A journey through life with a guide who knows the trail and its wonders and who delights in the unexpected vistas that...

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IN THE MEMORY OF THE MAP

A CARTOGRAPHIC MEMOIR

A biology professor’s memoir concerning maps, memory and the importance of the natural world.

Norment (Environmental Science and Biology/SUNY Brockport; Return to Warden’s Grove: Science, Desire, and the Lives of Sparrows, 2008, etc.) begins one dreary March day when, tired of grading papers, he pulled out a map of Mount Whitney, Calif., and began to ruminate about maps, boyhood, marriage, fatherhood and life in the outdoors. The author writes of his longtime passion for trails and highways and describes many experiences on the twisted, tangled trails in remote regions of North America and, eventually, of his life. Although an Edenic aura often glows around his accounts, the snake is present, too, in the form of a sexually abusive, alcoholic stepfather. Norment does not offer graphic descriptions of his boyhood trauma, but at various times the dark memories of abuse drip their poison on his prose. Roughly chronological (but with flashbacks), the narrative covers his boyhood wanderings in California, his childhood fascination with gas-station maps, his experiences following feral burros in Death Valley, his pleasant memories of working with Outward Bound and his hikes with his children and a lifelong friend, with whom he hiked, sans maps, in a remote area of Washington State. He writes eloquently about the allegorical aspects of maps and evinces a wide acquaintance with scientific and creative literature, alluding to Faulkner, Chabon, Vonnegut, Muir, Hugo, Shakespeare and many others.

A journey through life with a guide who knows the trail and its wonders and who delights in the unexpected vistas that elevation can offer.

Pub Date: March 15, 2012

ISBN: 978-1-60938-077-9

Page Count: 264

Publisher: Univ. of Iowa

Review Posted Online: Jan. 9, 2012

Kirkus Reviews Issue: Jan. 15, 2012

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An engrossing memoir as well as a lively treatise on what extraordinary grace under extraordinary pressure looks like.

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BECOMING

The former first lady opens up about her early life, her journey to the White House, and the eight history-making years that followed.

It’s not surprising that Obama grew up a rambunctious kid with a stubborn streak and an “I’ll show you” attitude. After all, it takes a special kind of moxie to survive being the first African-American FLOTUS—and not only survive, but thrive. For eight years, we witnessed the adversity the first family had to face, and now we get to read what it was really like growing up in a working-class family on Chicago’s South Side and ending up at the world’s most famous address. As the author amply shows, her can-do attitude was daunted at times by racism, leaving her wondering if she was good enough. Nevertheless, she persisted, graduating from Chicago’s first magnet high school, Princeton, and Harvard Law School, and pursuing careers in law and the nonprofit world. With her characteristic candor and dry wit, she recounts the story of her fateful meeting with her future husband. Once they were officially a couple, her feelings for him turned into a “toppling blast of lust, gratitude, fulfillment, wonder.” But for someone with a “natural resistance to chaos,” being the wife of an ambitious politician was no small feat, and becoming a mother along the way added another layer of complexity. Throw a presidential campaign into the mix, and even the most assured woman could begin to crack under the pressure. Later, adjusting to life in the White House was a formidable challenge for the self-described “control freak”—not to mention the difficulty of sparing their daughters the ugly side of politics and preserving their privacy as much as possible. Through it all, Obama remained determined to serve with grace and help others through initiatives like the White House garden and her campaign to fight childhood obesity. And even though she deems herself “not a political person,” she shares frank thoughts about the 2016 election.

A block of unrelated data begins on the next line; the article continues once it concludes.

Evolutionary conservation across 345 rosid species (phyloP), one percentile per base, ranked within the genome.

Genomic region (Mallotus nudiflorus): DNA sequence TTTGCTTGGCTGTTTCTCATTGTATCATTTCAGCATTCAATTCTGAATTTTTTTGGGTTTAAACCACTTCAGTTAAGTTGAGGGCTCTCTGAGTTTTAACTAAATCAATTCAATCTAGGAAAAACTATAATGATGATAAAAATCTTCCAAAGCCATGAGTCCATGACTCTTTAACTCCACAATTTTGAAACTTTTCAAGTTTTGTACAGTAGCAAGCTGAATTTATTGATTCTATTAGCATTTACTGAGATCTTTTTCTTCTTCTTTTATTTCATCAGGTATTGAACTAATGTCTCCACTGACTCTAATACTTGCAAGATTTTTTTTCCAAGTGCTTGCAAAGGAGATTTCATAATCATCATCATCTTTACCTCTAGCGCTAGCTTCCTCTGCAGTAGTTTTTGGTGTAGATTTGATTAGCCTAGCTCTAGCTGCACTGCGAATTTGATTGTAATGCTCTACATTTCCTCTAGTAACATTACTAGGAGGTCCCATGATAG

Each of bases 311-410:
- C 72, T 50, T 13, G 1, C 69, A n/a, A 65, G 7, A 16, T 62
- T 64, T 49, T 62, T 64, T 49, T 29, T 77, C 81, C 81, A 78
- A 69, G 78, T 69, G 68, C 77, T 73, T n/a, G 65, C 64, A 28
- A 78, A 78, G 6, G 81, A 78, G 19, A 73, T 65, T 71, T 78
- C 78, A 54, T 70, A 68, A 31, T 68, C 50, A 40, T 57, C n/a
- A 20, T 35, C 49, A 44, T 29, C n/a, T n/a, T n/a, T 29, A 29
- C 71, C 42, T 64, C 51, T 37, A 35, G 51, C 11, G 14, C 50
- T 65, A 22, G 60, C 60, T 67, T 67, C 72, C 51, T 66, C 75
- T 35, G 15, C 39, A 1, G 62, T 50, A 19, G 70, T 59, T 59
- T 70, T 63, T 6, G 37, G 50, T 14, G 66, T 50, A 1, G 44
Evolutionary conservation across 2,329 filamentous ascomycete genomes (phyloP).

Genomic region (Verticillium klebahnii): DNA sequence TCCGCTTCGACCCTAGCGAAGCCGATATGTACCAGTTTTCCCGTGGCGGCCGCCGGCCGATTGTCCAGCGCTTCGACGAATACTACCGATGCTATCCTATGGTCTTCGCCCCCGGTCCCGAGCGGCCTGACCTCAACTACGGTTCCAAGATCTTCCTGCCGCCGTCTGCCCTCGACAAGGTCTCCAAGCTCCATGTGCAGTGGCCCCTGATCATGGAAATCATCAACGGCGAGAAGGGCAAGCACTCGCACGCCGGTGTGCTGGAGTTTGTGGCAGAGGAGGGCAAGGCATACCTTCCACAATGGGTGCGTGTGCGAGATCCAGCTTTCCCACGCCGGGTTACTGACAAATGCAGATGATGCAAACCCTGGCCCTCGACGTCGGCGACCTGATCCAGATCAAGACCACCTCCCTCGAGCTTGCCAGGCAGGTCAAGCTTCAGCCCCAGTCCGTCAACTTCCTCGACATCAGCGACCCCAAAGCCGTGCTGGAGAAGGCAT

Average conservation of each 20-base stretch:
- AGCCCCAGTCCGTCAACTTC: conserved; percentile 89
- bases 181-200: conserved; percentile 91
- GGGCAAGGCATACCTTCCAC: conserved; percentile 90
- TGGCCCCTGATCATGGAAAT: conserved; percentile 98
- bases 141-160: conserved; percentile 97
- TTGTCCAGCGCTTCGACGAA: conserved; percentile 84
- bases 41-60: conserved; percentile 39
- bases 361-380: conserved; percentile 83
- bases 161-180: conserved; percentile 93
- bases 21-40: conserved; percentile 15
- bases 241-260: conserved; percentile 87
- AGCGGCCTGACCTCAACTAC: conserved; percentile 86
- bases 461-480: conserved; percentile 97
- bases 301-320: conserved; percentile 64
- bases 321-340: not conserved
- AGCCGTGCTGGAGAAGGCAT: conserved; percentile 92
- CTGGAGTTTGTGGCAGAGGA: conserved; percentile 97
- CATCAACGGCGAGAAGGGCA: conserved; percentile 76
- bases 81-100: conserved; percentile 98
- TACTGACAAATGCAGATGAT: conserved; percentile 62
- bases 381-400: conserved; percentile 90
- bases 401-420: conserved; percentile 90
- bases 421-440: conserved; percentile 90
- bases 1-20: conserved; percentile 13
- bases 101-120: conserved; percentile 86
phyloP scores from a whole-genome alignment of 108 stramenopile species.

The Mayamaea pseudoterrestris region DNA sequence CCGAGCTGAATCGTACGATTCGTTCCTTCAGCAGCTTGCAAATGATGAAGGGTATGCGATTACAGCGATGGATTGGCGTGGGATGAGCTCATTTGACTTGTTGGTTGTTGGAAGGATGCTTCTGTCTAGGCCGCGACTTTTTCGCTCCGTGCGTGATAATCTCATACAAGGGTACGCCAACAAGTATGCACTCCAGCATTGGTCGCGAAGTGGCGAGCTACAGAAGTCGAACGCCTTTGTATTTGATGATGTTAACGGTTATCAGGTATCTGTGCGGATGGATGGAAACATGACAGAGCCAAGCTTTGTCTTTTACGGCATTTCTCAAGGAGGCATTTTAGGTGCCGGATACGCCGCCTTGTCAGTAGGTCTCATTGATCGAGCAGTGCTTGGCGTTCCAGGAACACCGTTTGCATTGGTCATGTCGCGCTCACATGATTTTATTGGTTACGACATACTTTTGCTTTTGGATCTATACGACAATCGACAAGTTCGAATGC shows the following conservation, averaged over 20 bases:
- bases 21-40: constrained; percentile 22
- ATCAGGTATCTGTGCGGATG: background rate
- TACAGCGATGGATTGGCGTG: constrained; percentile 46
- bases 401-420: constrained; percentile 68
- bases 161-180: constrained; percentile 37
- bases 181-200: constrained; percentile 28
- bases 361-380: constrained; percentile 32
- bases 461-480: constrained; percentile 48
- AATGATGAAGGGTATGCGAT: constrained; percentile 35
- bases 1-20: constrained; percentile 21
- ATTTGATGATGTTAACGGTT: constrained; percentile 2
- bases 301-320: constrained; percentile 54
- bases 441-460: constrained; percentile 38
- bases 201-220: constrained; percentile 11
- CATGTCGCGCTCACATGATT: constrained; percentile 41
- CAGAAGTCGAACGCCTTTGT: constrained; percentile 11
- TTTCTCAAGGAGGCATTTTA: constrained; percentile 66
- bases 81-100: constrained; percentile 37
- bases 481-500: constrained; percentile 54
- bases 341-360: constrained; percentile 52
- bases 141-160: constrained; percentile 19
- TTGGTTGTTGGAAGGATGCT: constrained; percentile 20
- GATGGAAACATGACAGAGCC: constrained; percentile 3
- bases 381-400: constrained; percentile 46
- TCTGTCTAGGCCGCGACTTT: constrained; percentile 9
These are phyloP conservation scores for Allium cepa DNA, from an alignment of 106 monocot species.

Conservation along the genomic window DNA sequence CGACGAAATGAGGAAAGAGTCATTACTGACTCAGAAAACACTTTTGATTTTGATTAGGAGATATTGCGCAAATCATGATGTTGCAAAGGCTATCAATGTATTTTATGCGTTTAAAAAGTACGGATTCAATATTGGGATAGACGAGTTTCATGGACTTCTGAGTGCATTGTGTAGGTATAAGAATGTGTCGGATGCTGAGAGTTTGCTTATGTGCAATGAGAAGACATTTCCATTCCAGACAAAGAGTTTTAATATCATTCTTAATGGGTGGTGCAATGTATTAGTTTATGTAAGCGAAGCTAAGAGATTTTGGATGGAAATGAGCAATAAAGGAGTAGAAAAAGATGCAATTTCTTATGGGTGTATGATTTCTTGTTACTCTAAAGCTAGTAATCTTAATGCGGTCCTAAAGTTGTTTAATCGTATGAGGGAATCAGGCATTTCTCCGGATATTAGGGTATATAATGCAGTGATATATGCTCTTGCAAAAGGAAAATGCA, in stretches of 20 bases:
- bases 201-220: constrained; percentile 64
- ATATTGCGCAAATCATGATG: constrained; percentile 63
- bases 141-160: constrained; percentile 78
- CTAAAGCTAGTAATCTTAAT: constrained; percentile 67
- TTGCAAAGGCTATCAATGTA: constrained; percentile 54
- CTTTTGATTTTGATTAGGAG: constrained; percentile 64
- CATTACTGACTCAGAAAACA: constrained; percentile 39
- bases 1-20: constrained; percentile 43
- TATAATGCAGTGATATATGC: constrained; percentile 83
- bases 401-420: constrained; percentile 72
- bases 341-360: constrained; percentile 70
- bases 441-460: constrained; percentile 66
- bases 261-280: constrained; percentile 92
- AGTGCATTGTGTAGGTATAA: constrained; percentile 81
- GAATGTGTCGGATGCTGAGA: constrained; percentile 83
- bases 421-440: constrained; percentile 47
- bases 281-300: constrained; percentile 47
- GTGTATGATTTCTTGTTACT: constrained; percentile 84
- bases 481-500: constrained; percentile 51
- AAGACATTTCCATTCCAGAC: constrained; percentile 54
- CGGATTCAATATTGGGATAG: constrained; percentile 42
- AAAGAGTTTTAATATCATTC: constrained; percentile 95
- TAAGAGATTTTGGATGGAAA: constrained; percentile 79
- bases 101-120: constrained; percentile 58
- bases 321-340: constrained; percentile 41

An engrossing memoir as well as a lively treatise on what extraordinary grace under extraordinary pressure looks like.

Pub Date: Nov. 13, 2018

ISBN: 978-1-5247-6313-8

Page Count: 448

Publisher: Crown

Review Posted Online: Nov. 30, 2018

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The author's youthfulness helps to assure the inevitable comparison with the Anne Frank diary although over and above the...

NIGHT

Elie Wiesel spent his early years in a small Transylvanian town as one of four children. 

He was the only one of the family to survive what Francois Maurois, in his introduction, calls the "human holocaust" of the persecution of the Jews, which began with the restrictions, the singularization of the yellow star, the enclosure within the ghetto, and went on to the mass deportations to the ovens of Auschwitz and Buchenwald. There are unforgettable and horrifying scenes here in this spare and sombre memoir of this experience of the hanging of a child, of his first farewell with his father who leaves him an inheritance of a knife and a spoon, and of his last goodbye at Buchenwald his father's corpse is already cold let alone the long months of survival under unconscionable conditions. 

The author's youthfulness helps to assure the inevitable comparison with the Anne Frank diary although over and above the sphere of suffering shared, and in this case extended to the death march itself, there is no spiritual or emotional legacy here to offset any reader reluctance.

Pub Date: Jan. 16, 2006

ISBN: 0374500010

Page Count: 120

Publisher: Hill & Wang

Review Posted Online: Oct. 7, 2011

Kirkus Reviews Issue: Jan. 15, 2006

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